Saturday, November 27, 2010

First Lessons in Gardening—#2 The Harvest

On my cell phone there's a photo of a dark, shiny, perfect zucchini resting on a board next to a very, very small carrot. This photo cheers me. I sent it to my gf, entitled "World's smallest carrot," but with pride.

Somebody, presumably a squirrel, nibbled the very first, smallest sprouts of rainbow chard and beets, so those never prospered. But carrot greens did not appeal.

The carrots never did get more than 4 inches long, but by early September they were crisp, tender, delicious! The zucchini were marvelous. Peering amongst the enormous furred green leaves, I picked about one zuch a week, sometimes two, from the four plants that grew. And they would have kept on coming. There were lovely orange flowers promising a future right up until the frost.

Oh, but the corn. The lovely, impressive, glossy, rustling, tasseled corn. It was a crop, not a garden vegetable! I adored the corn. It stood like a forest. It waved and glistened in the sun. I watered it religiously. I calculated the cost of the water versus the value of the four short rows of that ancient gold. I smiled at the haze of bees circling in the heat above the corn. I palpated the plumping ears and tried so hard to guess what was going on beneath the green husks. One day at the end of July, I twisted an ear off the stalk and pulled it open. Small, tender kernels, but only a smattering of them. Another 2 weeks, I estimated.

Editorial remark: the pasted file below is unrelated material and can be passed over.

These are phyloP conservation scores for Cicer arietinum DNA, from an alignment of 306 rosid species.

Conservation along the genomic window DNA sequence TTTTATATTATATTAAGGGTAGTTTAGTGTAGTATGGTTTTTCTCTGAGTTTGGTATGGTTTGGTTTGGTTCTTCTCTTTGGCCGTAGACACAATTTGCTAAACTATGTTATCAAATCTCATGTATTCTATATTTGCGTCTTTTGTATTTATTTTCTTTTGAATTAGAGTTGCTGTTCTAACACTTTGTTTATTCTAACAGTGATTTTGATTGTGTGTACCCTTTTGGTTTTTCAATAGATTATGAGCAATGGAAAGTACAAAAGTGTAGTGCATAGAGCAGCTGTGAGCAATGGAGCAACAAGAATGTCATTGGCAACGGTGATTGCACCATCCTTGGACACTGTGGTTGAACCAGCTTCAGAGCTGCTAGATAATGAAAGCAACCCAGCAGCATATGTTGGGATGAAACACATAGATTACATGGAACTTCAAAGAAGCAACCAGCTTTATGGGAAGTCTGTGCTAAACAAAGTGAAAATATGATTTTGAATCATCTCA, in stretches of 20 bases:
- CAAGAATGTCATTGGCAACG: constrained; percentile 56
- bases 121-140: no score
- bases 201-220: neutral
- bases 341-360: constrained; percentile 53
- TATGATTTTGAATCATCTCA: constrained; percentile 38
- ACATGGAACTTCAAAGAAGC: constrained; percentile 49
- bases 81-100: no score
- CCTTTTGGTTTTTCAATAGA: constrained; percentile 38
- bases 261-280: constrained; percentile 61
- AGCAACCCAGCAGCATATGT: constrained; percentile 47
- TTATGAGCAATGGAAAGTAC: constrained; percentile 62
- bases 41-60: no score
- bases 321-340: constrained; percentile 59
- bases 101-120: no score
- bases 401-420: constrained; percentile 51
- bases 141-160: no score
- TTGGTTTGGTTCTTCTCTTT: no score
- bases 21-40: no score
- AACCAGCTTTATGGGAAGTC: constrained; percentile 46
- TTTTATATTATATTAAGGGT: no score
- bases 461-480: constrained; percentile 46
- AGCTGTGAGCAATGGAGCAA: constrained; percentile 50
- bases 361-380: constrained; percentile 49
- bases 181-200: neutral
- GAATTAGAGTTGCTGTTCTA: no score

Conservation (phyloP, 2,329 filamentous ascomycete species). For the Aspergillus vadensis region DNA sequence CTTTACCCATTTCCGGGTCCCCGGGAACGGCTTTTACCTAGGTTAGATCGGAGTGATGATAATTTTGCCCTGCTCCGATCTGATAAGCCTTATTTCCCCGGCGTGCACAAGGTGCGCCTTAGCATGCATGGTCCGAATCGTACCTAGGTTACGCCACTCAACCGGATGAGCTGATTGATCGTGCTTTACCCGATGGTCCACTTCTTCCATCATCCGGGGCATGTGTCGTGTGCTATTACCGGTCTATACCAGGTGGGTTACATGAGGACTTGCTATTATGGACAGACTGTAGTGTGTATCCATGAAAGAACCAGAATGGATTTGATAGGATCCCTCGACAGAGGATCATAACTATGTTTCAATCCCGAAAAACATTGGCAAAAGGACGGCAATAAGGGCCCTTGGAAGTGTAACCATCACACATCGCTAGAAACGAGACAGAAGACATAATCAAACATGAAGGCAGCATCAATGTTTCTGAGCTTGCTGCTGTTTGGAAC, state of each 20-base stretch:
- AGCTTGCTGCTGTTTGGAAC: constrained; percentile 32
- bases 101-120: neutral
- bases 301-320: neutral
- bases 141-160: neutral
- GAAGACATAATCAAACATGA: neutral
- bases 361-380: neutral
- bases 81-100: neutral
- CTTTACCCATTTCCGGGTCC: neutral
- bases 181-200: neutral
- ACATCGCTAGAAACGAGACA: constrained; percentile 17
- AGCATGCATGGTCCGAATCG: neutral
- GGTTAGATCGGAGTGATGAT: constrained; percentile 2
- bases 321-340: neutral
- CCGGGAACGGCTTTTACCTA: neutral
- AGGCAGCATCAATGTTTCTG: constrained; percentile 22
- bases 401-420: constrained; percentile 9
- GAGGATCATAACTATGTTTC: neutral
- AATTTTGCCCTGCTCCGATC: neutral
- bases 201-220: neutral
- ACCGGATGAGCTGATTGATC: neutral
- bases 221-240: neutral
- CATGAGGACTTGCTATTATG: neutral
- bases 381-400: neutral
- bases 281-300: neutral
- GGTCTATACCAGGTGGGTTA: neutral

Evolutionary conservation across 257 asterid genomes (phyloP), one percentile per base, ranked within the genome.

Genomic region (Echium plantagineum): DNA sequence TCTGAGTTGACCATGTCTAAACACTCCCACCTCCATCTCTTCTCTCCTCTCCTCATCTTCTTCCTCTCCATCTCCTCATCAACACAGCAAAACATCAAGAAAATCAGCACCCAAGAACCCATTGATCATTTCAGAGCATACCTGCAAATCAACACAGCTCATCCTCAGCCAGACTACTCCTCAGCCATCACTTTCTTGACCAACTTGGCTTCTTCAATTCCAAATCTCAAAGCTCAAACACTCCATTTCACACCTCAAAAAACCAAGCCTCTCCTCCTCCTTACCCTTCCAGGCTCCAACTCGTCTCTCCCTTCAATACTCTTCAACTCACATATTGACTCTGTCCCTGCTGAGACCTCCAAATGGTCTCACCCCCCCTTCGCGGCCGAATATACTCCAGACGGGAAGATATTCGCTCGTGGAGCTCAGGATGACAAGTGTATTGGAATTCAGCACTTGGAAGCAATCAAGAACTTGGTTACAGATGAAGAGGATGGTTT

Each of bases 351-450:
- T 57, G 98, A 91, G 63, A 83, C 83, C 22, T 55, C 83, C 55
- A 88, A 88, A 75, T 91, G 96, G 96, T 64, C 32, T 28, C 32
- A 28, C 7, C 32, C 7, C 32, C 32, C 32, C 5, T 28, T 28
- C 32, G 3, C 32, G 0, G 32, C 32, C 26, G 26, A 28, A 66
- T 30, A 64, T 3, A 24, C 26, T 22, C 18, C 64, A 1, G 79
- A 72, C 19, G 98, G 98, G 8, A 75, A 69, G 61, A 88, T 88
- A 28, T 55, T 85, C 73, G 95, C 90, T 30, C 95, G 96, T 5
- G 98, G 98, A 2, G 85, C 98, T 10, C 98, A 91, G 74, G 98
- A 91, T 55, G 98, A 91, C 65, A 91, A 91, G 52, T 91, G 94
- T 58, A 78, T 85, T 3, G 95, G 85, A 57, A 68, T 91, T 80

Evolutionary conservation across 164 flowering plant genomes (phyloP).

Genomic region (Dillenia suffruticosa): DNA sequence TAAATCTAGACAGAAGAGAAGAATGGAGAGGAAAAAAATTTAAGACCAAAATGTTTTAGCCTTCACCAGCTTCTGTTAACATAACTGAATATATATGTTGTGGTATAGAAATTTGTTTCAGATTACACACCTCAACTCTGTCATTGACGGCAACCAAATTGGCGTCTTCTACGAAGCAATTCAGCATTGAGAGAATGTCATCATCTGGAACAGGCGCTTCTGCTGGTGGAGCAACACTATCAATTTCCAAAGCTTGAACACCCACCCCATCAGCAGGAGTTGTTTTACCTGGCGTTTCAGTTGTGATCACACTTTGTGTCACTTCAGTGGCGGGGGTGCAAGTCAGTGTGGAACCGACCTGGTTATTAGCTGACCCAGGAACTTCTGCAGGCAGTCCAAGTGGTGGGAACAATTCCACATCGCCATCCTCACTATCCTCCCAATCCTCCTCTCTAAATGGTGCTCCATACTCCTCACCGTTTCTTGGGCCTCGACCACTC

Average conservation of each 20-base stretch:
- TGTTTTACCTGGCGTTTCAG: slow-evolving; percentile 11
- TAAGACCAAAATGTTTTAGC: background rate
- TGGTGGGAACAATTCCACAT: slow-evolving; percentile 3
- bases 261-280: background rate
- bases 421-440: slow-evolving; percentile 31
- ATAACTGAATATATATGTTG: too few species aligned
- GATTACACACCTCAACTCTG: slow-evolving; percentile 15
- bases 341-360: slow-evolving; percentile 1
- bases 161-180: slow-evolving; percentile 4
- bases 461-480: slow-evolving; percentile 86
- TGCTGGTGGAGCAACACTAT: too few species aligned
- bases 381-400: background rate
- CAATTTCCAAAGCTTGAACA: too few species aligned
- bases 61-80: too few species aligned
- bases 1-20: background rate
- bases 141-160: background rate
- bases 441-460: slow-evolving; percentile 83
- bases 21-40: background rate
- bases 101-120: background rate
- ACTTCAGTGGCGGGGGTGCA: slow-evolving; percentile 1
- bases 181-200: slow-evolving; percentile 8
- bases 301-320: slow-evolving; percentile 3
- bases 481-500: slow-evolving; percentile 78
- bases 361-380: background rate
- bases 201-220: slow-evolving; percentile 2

Then, the moment of truth. In August I picked another ear and unzipped it. The kernels were filled in and firm all the way to the top. Excitedly, I carried the ear up the backstairs to the kitchen, boiled up some water and dropped in the ear. Five minutes later, the butter dripping, I bit into my precious food. Gummy, chewy, and flavorless! Say it ain't so… But it was. A total loss. Cow corn and no cows. Friends offered condolences: it's hard to grow corn around here. They offered analysis: maybe not enough water, maybe not a good variety for a dry climate.

The pale stalks stand ragged, desolate, above a dusting of snow. I plan for spring.